Estimating Changes in Leaf Area, Leaf Area Density, and Vertical Leaf Area Profile for Mango, Avocado, and Macadamia Tree Crowns Using Terrestrial Laser Scanning

Dan Wu, Stuart Phinn, Kasper Johansen, Andrew Robson, Jasmine Muir, Christopher Searle

Research output: Contribution to journalArticlepeer-review

9 Scopus citations

Abstract

Vegetation metrics, such as leaf area (LA), leaf area density (LAD), and vertical leaf area profile, are essential measures of tree-scale biophysical processes associated with photosynthetic capacity, and canopy geometry. However, there are limited published investigations of their use for horticultural tree crops. This study evaluated the ability of light detection and ranging (LiDAR) for measuring LA, LAD, and vertical leaf area profile across two mango, macadamia and avocado trees using discrete return data from a RIEGL VZ-400 Terrestrial Laser Scanning (TLS) system. These data were collected multiple times for individual trees to align with key growth stages, essential management practices, and following a severe storm. The first return of each laser pulse was extracted for each individual tree and classified as foliage or wood based on TLS point cloud geometry. LAD at a side length of 25 cm voxels, LA at the canopy level and vertical leaf area profile were calculated to analyse tree crown changes. These changes included: (1) pre-pruning vs. post-pruning for mango trees; (2) pre-pruning vs. post-pruning for macadamia trees; (3) pre-storm vs. post-storm for macadamia trees; and (4) tree leaf growth over a year for two young avocado trees. Decreases of 34.13 m2 and 8.34 m2 in LA of mango tree crowns occurred due to pruning. Pruning for the high vigour mango tree was mostly identified between 1.25 m and 3 m. Decreases of 38.03 m2 and 16.91 m2 in LA of a healthy and unhealthy macadamia tree occurred due to pruning. After flowering and spring flush of the same macadamia trees, storm effects caused a 9.65 m2 decrease in LA for the unhealthy tree, while an increase of 34.19 m2 occurred for the healthy tree. The tree height increased from 11.13 m to 11.66 m, and leaf loss was mainly observed between 1.5 m and 4.5 m for the unhealthy macadamia tree. Annual increases in LA of 82.59 m2 and 59.97 m2 were observed for two three-year-old avocado trees. Our results show that TLS is a useful tool to quantify changes in the LA, LAD, and vertical leaf area profiles of horticultural trees over time, which can be used as a general indicator of tree health, as well as assist growers with improved pruning, irrigation, and fertilisation application decisions.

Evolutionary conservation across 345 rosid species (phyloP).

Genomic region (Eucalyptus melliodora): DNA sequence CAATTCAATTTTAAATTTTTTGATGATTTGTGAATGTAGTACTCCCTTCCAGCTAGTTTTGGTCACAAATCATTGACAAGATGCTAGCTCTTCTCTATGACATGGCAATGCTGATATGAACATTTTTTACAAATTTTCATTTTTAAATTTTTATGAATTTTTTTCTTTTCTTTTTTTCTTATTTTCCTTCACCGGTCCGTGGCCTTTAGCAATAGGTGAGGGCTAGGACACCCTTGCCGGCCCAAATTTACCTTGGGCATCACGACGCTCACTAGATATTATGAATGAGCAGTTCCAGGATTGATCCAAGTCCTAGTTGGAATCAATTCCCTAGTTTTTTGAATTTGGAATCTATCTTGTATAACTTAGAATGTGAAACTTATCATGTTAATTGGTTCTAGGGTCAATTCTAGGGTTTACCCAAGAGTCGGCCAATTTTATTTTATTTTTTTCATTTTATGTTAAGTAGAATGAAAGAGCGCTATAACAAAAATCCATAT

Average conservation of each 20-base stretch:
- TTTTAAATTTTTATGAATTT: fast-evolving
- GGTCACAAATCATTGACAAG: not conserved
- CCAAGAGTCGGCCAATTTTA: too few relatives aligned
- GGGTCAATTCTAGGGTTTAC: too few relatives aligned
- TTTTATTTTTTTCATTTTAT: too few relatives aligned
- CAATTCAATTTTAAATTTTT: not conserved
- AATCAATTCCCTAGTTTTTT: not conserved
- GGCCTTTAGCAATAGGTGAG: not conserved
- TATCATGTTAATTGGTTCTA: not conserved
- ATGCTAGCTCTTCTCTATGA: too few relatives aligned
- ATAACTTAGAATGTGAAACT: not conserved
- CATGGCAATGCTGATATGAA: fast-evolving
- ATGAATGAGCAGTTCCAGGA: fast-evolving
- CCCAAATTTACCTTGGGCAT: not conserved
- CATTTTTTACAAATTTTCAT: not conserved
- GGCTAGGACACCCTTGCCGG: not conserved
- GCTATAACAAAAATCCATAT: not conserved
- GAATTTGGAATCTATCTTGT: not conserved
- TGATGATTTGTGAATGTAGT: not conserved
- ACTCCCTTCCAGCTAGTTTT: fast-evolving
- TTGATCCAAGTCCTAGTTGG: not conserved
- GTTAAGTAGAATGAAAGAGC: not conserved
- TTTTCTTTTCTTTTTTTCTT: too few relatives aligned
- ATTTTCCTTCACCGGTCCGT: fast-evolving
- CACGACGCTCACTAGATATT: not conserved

Original languageEnglish (US)
Pages (from-to)1750
JournalRemote Sensing
Volume10
Issue number11
DOIs
StatePublished - Nov 6 2018

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